Last year, New Hampshire took in more than $260,000 in registration fees from the owners of 45,425 boats, many of them summer visitors.


There were estimates that the state might lose from $70,000 to $120,000 from the Federal takeover. On the other hand, the Coast Guard contended that the state might gain as much as $100,000 by cooperating with the Federal Government program.

Protests by Opponents

The state Legislature passed a resolution condemning “the unwarranted usurpation of sovereign state's rights.”

Angry meetings were held by boat salesmen, owners and even conservationists who wanted to protect new state laws to help clean up the lakes.

In Washington, the state's two United States Representatives, James C. Cleveland, Republican, and Norman E. D'Amours, a Democrat, drafted legislation to remove New Hampshire waters from Coast Gurad jurisdiction. Mr. Cleveland said that the takeover would deprive his state of revenue from out‐of‐state boaters.

The two Democratic Senators, Thomas J, McIntyre and John Durkin, drew up a similar bill. Mr. Durkin said that it was the result of “never‐ending frustrations dealing with faceless, mindless bureaucrat operating in concrete and marble, palaces in Washington.”

The issue, which was apparently becoming somewhat of an embarrassment for the Ford Administration, reached a decisive point on March 29, when New Hampshire's Attorney Gen. eral, David H. Souter, met with Secretary Coleman and his aides in Washington.

The central legal definition of whether the waters are “navigable” for Federal purposes is whether they can be used in interstate or foreign commerce. Mr. Souter recalled in a telephone interview that he had disputed the Coast Guard's contention that they were thus navigable and contended that the Coast Guard had used a false standard of retroactivity When it cited a 1796 state charter for improvements that had never been made on the waterways to contend they had commercial possibilities.

Shortly after the meeting Secretary Coleman decided that the Coast Guard claims to jurisdiction would be withdrawn.
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Old 08-26-2020, 05:58 PM   #6
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How would the Jones Act have any meaningful impact on maritime commerce on Lake Winnipesaukee, a body of water with no navigable connection to any other body of water?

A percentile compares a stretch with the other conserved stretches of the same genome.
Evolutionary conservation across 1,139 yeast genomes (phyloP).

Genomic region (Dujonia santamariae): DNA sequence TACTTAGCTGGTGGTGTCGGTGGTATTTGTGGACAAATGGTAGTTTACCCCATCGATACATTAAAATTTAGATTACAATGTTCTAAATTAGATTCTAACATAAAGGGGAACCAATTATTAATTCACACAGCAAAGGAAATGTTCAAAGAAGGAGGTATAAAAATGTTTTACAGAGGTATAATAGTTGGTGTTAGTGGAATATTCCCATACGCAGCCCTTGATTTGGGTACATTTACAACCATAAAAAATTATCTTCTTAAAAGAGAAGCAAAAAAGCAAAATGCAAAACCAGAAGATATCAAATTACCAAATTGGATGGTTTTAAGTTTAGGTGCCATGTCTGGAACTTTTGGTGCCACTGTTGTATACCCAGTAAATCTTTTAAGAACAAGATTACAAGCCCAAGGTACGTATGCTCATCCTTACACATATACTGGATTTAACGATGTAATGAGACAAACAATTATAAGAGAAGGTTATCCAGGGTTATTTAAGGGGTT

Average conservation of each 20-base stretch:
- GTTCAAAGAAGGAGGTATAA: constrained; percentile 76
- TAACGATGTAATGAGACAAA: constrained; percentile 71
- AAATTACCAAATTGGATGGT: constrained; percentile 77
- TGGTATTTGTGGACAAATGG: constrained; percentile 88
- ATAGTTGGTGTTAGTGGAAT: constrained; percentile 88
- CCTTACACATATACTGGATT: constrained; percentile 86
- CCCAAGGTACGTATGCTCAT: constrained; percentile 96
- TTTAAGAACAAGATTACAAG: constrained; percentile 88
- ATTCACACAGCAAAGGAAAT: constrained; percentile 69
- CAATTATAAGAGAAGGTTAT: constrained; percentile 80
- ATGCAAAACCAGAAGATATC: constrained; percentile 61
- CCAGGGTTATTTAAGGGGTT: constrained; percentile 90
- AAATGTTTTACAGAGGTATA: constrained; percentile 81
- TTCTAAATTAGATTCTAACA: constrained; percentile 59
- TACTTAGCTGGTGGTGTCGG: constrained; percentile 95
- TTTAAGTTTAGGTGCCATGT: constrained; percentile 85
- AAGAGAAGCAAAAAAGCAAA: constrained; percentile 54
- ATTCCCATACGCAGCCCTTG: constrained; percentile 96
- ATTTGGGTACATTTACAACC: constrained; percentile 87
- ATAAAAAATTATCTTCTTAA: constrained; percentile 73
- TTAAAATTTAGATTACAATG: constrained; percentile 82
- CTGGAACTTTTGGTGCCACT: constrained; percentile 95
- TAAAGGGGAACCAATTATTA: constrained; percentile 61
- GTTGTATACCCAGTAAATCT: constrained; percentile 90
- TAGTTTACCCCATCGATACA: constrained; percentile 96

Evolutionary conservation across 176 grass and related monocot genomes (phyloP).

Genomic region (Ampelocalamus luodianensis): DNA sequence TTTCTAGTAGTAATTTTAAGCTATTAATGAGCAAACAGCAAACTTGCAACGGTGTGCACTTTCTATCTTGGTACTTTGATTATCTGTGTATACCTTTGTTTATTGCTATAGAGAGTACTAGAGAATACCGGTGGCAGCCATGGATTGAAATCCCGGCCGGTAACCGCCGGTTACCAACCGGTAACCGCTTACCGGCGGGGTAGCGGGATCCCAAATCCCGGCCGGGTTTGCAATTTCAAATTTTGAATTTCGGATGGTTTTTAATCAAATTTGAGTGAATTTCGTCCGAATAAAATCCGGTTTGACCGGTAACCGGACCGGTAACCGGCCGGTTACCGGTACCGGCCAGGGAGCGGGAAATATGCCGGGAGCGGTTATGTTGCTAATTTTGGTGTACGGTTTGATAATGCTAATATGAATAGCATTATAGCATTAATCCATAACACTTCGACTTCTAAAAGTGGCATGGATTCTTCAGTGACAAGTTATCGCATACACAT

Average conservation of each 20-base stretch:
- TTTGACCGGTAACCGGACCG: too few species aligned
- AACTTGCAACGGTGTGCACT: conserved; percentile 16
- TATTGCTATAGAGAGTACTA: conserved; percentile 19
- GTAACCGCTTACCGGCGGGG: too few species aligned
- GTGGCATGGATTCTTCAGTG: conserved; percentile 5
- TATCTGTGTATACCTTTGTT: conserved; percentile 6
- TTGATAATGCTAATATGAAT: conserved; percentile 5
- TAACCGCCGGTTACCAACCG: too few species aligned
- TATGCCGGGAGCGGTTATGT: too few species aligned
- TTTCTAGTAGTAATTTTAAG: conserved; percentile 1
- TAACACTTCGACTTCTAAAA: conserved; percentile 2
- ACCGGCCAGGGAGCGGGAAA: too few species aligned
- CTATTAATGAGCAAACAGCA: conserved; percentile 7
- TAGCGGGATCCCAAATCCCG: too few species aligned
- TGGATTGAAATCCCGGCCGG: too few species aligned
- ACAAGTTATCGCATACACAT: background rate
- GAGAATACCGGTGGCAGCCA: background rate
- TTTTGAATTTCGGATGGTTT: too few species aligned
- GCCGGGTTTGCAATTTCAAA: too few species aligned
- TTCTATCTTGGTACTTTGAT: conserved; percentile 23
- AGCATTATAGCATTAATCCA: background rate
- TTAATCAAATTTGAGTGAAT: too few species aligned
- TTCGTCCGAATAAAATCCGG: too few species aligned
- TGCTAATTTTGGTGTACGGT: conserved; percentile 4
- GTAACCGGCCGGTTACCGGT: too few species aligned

It actually reaches a little father than you might think. It has been amended a few times throughout the decades to involve more.

I actually came across this in my research and kind found it funny how it actually calls out NH as an exception:

4301. Application
(a) This chapter applies to a recreational vessel and associated equipment carried in the vessel on waters subject to the jurisdiction of the United States (including the territorial sea of the United States as described in Presidential Proclamation No. 5928 of December 27, 1988) and, for a vessel owned in the United States, on the high seas.

(b) Except when expressly otherwise provided, this chapter does not apply to a foreign vessel temporarily operating on waters subject to the jurisdiction of the United States.

(c) Until there is a final judicial decision that they are navigable waters of the United States, the following waters lying entirely in New Hampshire are declared not to be waters subject to the jurisdiction of the United States within the meaning of this section: Lake Winnisquam, Lake Winnipesaukee, parts of the Merrimack River, and their tributary and connecting waters.

(Pub. L. 98–89, Aug. 26, 1983, 97 Stat. 529; Pub. L. 105–383, title III, 301(b)(4), Nov. 13, 1998, 112 Stat. 3417.)
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Old 08-26-2020, 06:53 PM   #7
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Quote:
Originally Posted by birchhaven View Post
It actually reaches a little father than you might think. It has been amended a few times throughout the decades to involve more.

I actually came across this in my research and kind found it funny how it actually calls out NH as an exception:

4301. Application
(a) This chapter applies to a recreational vessel and associated equipment carried in the vessel on waters subject to the jurisdiction of the United States (including the territorial sea of the United States as described in Presidential Proclamation No. 5928 of December 27, 1988) and, for a vessel owned in the United States, on the high seas.